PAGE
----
Coconut sugar is obtained from coconut tree. It is an organic, sustainable and natural sweetener which helps people with chronic diseases or disabilities like: diabetes, cancer, gall problems, heart disease, obesity, etc. It shows promising results, has a low glycemic index and is full of nutrients (vitamins, minerals, amino acids). Good coconut sugar is minimally processed, organic unbleached and doesn’t contain any preservatives.
Obtaining coconut sugar
Obtaining coconut sugar
Coconut sugar was one of the most commonly used sweeteners in all Southeast Asian countries before refined white sugar became globally used. It is obtained from fresh juices, which are extracted from the coconut flower within a particular process over several days.
Farmers (who grow coconut sugar) must climb on a Palm tree during the flowering season and closely connect all flowers in it. They have to cut flowers tip so they begin to leak vegetable juice. All the juice drains into a bamboo container. When the flow stops, new fresh cuts are needed. Sweet juice of the each inflorescence can flow for 30 to 40 days with intermediate fresh cuts.
Next step in the production of coconut sugar is heating of fresh vegetable juice in a huge wok. It is important to only use really fresh juices; otherwise fermentation would occur and prevent the formation of coconut sugar. This juice contains 80% water, 15% natural sugars and 5% different minerals. Production of coconut sugar is actually water evaporation, but it is necessary that naturally present sugars and other nutrients stay in the final product. While the juice is heating, foam containing nitrogen builds up therefore it must be removed because it would cause fermentation.
During the process of water evaporation juice thickens and changes color. Dense and dark brown syrup is formed from the colorless liquid. If the end-product is coconut nectar, the process is completed at this point. However, for the production of coconut sugar warming continues to produce sugar paste. Further heating most of the water evaporates and the paste begins to crystallize. At this stage, it is important to continuously and evenly mix with a wooden spoon. Workers then squeeze coconut sugar at the edge of the container. Later they also press it at the edge of coconut shell so they get evenly granulated form.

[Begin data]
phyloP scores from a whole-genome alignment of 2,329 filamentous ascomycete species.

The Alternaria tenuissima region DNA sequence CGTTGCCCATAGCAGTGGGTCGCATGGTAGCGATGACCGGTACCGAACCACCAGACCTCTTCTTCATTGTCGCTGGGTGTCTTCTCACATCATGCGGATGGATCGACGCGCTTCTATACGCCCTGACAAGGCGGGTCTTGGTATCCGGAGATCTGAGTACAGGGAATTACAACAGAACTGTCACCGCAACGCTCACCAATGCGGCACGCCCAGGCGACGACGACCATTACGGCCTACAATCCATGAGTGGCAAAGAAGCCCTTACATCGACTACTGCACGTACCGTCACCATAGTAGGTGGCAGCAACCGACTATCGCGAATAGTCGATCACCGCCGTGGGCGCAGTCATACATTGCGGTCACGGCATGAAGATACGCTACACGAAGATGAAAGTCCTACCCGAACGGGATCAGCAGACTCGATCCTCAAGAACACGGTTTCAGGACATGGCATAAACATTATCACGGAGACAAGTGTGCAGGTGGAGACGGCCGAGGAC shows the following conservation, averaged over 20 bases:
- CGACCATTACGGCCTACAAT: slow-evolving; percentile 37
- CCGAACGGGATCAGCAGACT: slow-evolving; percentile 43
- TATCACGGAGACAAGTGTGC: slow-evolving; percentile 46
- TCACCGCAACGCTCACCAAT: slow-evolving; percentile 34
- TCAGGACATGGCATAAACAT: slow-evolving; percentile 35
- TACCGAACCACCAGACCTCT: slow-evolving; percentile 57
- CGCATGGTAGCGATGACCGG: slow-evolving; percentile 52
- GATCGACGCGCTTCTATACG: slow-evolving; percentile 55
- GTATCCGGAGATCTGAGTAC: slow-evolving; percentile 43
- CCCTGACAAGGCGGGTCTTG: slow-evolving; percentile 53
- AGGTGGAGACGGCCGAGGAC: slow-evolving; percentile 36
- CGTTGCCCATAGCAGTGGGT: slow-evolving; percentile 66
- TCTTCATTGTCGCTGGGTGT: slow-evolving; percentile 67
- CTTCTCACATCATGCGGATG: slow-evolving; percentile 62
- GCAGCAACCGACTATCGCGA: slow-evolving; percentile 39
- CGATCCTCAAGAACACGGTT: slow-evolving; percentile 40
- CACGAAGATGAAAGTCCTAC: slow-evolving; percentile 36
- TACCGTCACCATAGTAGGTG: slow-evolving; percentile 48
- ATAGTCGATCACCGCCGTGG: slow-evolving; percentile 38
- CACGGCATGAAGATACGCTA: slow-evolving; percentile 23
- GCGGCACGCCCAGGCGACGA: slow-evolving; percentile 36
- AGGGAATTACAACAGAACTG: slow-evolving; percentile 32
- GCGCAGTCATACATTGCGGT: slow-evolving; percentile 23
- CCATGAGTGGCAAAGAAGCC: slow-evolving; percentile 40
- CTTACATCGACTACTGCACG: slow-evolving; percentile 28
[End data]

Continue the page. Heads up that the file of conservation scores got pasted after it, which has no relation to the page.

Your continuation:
The use of coconut sugar
Indonesian locals use different forms of sugar in their cuisine: liquid and hardened syrup, coconut paste and coconut sugar in crystalized form. To prepare a simple delicious traditional drink they mix syrup with coconut milk. Syrup can also be used as a spread on bread. More and more chocolate factories use coconut sugar or syrup to sweeten the chocolate. For ongoing use, locals mix hardened form of coconut syrup and water, so they get less dense syrup to use it for sweetening drinks and desserts.
The most popular and widespread form of coconut sweetener is coconut sugar in granulated form of coconuts. It is really handy, easy to use and store. It has the longest shelf-life of all coconut sweeteners because it has the lowest value of moisture (1-3%). Coconut sugar has a sweet caramel taste and does not taste like coconut. It can be used wherever you would use the normal sugar and is ideal for sweetening tea, coffee and other drinks. It can be also used in a variety of fresh or baked desserts. All in all, coconut sugar is really healthy, tasty and easy to use sweetener.
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